KG is a 38-year-old woman with the diagnosis of transposition of the great arteries (TGA). She underwent an atrial switch operation at age 2 (Figure 13-1). Her first episode of atrial flutter occurred at age 11 and was refractory to antiarrhythmic drug therapy with multiple cardioversions and ultimately required permanent pacemaker implant to support drug therapy. A prior electrophysiologic (EP) study and radiofrequency ablation (RFA) was unsuccessful. She recently had an episode of atrial flutter while taking sotalol 120 mg bid and metoprolol 12.5 mg daily. Her symptoms abruptly began with exertion and including dizziness and dyspnea associated with ventricular rates greater than 200 bpm (Figure 13-2). She underwent cardioversion and beta-blocker dose titration but unfortunately could not tolerate higher beta-blockade. She was subsequently referred for repeat EP study. Two separate arrhythmias were induced, an atrial tachycardia that had not been seen clinically (Figure 13-3) and atrial flutter (Figures 13-4 and 13-5). Mapping was initially performed on the systemic venous side and the atrial tachycardia location was identified and ablated. In order to map the atrial flutter a transbaffle puncture was performed to access the tricuspid valve and the pulmonary venous side (Figure 13-6). Entrainment mapping was used to identify the circuit (Figure 13-5). The atrial flutter was successfully ablated (Figure 13-7) by placing lesions from the inferior vena cava (IVC) to the baffle on the systemic venous side and then from the baffle to the tricuspid valve on the pulmonary venous side (Figure 13-8). She has since had no recurrence of her atrial flutter.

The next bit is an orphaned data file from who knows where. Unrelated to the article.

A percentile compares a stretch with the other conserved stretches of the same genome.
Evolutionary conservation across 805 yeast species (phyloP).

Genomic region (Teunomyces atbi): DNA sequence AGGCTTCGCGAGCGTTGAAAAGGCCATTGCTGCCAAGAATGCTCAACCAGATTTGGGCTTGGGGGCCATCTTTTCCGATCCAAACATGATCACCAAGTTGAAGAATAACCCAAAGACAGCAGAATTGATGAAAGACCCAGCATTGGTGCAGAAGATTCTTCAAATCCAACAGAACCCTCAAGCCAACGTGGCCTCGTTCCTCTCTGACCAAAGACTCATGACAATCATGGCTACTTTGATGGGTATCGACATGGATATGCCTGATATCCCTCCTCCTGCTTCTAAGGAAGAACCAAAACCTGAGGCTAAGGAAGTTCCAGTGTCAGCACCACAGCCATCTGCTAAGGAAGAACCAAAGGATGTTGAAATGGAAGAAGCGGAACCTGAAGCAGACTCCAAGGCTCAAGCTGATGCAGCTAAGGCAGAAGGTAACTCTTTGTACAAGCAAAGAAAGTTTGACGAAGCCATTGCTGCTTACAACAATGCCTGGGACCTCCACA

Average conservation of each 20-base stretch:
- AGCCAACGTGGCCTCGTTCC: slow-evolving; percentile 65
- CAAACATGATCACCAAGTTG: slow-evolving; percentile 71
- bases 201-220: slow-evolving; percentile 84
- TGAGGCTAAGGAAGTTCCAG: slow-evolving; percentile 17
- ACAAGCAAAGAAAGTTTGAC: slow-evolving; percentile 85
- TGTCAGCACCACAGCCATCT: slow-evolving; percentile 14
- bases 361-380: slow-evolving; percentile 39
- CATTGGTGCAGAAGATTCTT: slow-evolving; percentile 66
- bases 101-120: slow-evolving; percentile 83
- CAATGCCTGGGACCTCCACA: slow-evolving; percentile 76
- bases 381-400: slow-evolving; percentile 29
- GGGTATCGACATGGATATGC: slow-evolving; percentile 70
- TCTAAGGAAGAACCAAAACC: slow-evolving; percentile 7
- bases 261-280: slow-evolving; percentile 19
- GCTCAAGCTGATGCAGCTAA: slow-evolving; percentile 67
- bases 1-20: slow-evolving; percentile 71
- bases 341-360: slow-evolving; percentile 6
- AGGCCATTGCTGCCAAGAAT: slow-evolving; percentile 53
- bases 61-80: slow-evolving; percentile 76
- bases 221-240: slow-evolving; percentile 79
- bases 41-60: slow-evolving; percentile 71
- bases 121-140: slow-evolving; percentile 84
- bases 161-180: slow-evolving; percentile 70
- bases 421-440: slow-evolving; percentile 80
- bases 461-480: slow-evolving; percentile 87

Magnetic resonance imaging (MRI) of transposition of the great arteries following atrial switch operation. There is no access to the tricuspid valve from the systemic venous side or the IVC.
A 12-lead ECG showing clinical atrial flutter.
Atrial tachycardia induced in the electrophysiology laboratory with a cycle length of 300 ms. From top to bottom surface leads I, III, and aVF; ablation distal and proximal, left atrial appendage distal and proximal, 10 pole coronary sinus catheter distal (1, 2) to proximal (9, 10). 10 pole halo catheter proximal (9, 10) to distal (1, 2) and the right ventricular proximal and distal electrograms.
Atrioventricular block during catheter manipulation which makes the flutter waves easier to identify.
Entrainment mapping used to define flutter circuit. The post pacing interval (PPI) is 370 ms with a tachycardia cycle length (TCL) of 360 ms. The PPI-TCL of 10 ms suggests that the pacing catheter is within the tachycardia circuit.